Committing to renting an RV is a big deal. The choice you make can significantly impact your trip, making it the best ever or memorable for all the wrong reasons. That’s why it’s a good idea to find one or more retailers near you and research their inventory in person.
By conducting on-site research, you get a feel for model sizes, amenities, and gas mileage. The dealership staff can answer questions you have and provide you with a wealth of information. And most likely, they’re RV enthusiasts who can give you the benefits of their own experiences.
Once you’ve gotten an in-person crash course in RV availability, you can supplement your research by going online. That way, you can delve deeper and begin to narrow down what’s a good fit for your group and your trip.
RV Types (Your Options)
- Class A: Ranging up to 45 feet long, Class A RVs are the largest models. They look and drive like buses. With that in mind, it’s a good idea to take a test drive to make sure you can safely handle this type of RV on the road. They often come with slide-outs that can open for additional space when parked.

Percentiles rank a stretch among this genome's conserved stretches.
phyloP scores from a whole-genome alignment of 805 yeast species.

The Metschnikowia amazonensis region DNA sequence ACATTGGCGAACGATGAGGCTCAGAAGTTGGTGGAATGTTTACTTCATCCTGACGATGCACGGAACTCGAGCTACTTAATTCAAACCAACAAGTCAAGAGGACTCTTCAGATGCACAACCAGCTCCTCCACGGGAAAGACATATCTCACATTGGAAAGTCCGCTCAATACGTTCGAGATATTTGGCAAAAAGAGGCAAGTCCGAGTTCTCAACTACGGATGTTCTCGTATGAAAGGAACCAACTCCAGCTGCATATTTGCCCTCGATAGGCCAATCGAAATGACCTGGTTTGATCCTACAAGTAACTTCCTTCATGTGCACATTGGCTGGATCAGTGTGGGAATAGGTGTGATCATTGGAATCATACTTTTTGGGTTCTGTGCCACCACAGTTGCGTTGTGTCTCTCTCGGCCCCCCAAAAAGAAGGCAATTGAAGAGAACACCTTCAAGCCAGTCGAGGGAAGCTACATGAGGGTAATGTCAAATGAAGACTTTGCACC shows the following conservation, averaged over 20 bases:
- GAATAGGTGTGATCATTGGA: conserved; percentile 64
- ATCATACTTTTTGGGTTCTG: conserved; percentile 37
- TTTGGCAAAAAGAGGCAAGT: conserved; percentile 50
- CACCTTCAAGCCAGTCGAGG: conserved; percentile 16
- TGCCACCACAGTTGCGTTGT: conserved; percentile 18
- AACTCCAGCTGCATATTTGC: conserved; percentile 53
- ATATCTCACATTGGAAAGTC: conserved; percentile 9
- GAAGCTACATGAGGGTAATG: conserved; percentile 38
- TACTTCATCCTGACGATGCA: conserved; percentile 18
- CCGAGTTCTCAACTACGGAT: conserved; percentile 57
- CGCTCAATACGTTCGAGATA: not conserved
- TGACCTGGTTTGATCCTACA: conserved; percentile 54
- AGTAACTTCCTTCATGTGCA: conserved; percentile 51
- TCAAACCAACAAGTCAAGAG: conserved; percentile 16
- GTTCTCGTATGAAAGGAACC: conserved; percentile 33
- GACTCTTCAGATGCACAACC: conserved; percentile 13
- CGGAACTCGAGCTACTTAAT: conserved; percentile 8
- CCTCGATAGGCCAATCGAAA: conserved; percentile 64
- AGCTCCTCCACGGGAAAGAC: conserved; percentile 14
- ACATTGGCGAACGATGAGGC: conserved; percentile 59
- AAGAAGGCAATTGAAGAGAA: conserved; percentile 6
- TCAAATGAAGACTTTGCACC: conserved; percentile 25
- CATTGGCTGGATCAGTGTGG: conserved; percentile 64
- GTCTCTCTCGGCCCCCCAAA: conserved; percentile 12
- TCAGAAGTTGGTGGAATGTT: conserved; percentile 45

- Class C: Class C RVs normally range 25-30 feet long. However, diesel models can be up to 45 feet. They rest on truck chassis and contain beds that jut out over the driver’s seat. These models are the easiest RV to drive and the most common available for rent.
- Class B: Class B RVs are vans converted into RVs, or camper vans. With a maximum length of 25 feet, these compact RVs are ideal for one or two people. It’s not very common for them to be self-contained with a bed, kitchen, and bathroom. So you may have to use your campground’s bathroom and shower facilities.
- Travel Trailers: With travel trailers, you need a truck to tow them. The advantage of these RVs is that since there’s no driving area, you get more space inside. Plus, you can select from any number of lengths ranging from 9-43 feet. The downside is that since they’re pulled behind a vehicle with a tow hitch, towing these RVs isn’t an easy task.
- Fifth Wheels: Just like travel trailers, you can tow fifth wheels. But these are easier to tow because they attached over the axle and into your truck bed. This makes for a sturdier drive. Their lengths range from 25-40 feet.
The Rental Procedure
Once you’re ready to rent the RV that works for you, there’s a procedure.
- Regardless of what service you use, the inventory that’s available will vary, depending on the dates of your trip. So look when you’re choosing from the inventory and find your travel dates first. Then select your RV.
- If your travel dates are flexible, look for those with discounts. Sometimes you get reduced rates for one-way rentals, relocations, longer, or off-season rentals.